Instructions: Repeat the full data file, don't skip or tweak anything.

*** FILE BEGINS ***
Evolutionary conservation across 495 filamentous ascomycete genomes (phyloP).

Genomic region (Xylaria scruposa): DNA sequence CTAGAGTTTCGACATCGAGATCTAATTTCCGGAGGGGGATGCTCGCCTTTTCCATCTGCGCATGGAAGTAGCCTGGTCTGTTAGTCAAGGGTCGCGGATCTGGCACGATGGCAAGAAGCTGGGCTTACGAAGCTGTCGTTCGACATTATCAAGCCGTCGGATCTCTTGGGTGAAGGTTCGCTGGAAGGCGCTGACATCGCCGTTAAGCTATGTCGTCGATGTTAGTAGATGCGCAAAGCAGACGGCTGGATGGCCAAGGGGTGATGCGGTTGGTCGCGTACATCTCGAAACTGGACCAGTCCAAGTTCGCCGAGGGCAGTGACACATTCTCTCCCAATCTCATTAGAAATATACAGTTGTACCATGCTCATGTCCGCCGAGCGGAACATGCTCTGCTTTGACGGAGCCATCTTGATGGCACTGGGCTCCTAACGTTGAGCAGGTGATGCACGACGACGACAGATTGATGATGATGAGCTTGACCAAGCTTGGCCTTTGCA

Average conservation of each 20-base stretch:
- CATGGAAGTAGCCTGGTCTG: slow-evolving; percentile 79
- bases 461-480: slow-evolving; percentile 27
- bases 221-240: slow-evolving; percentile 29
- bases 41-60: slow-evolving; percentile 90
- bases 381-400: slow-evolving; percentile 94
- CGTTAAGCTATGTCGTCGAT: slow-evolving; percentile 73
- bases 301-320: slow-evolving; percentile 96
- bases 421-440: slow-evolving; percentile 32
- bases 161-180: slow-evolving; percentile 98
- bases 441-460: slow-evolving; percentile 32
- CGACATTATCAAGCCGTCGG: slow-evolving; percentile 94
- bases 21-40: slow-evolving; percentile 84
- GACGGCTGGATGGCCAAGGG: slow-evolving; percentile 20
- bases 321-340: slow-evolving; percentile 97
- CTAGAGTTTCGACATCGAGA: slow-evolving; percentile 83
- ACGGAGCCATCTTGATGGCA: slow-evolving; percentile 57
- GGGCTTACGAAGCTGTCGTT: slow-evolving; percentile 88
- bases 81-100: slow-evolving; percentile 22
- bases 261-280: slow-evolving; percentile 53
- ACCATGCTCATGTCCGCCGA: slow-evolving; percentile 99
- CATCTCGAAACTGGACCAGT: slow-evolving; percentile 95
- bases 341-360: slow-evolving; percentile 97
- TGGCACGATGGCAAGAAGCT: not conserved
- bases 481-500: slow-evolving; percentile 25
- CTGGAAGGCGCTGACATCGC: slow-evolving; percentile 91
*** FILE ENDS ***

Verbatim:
Evolutionary conservation across 495 filamentous ascomycete genomes (phyloP).

Genomic region (Xylaria scruposa): DNA sequence CTAGAGTTTCGACATCGAGATCTAATTTCCGGAGGGGGATGCTCGCCTTTTCCATCTGCGCATGGAAGTAGCCTGGTCTGTTAGTCAAGGGTCGCGGATCTGGCACGATGGCAAGAAGCTGGGCTTACGAAGCTGTCGTTCGACATTATCAAGCCGTCGGATCTCTTGGGTGAAGGTTCGCTGGAAGGCGCTGACATCGCCGTTAAGCTATGTCGTCGATGTTAGTAGATGCGCAAAGCAGACGGCTGGATGGCCAAGGGGTGATGCGGTTGGTCGCGTACATCTCGAAACTGGACCAGTCCAAGTTCGCCGAGGGCAGTGACACATTCTCTCCCAATCTCATTAGAAATATACAGTTGTACCATGCTCATGTCCGCCGAGCGGAACATGCTCTGCTTTGACGGAGCCATCTTGATGGCACTGGGCTCCTAACGTTGAGCAGGTGATGCACGACGACGACAGATTGATGATGATGAGCTTGACCAAGCTTGGCCTTTGCA

Average conservation of each 20-base stretch:
- CATGGAAGTAGCCTGGTCTG: slow-evolving; percentile 79
- bases 461-480: slow-evolving; percentile 27
- bases 221-240: slow-evolving; percentile 29
- bases 41-60: slow-evolving; percentile 90
- bases 381-400: slow-evolving; percentile 94
- CGTTAAGCTATGTCGTCGAT: slow-evolving; percentile 73
- bases 301-320: slow-evolving; percentile 96
- bases 421-440: slow-evolving; percentile 32
- bases 161-180: slow-evolving; percentile 98
- bases 441-460: slow-evolving; percentile 32
- CGACATTATCAAGCCGTCGG: slow-evolving; percentile 94
- bases 21-40: slow-evolving; percentile 84
- GACGGCTGGATGGCCAAGGG: slow-evolving; percentile 20
- bases 321-340: slow-evolving; percentile 97
- CTAGAGTTTCGACATCGAGA: slow-evolving; percentile 83
- ACGGAGCCATCTTGATGGCA: slow-evolving; percentile 57
- GGGCTTACGAAGCTGTCGTT: slow-evolving; percentile 88
- bases 81-100: slow-evolving; percentile 22
- bases 261-280: slow-evolving; percentile 53
- ACCATGCTCATGTCCGCCGA: slow-evolving; percentile 99
- CATCTCGAAACTGGACCAGT: slow-evolving; percentile 95
- bases 341-360: slow-evolving; percentile 97
- TGGCACGATGGCAAGAAGCT: not conserved
- bases 481-500: slow-evolving; percentile 25
- CTGGAAGGCGCTGACATCGC: slow-evolving; percentile 91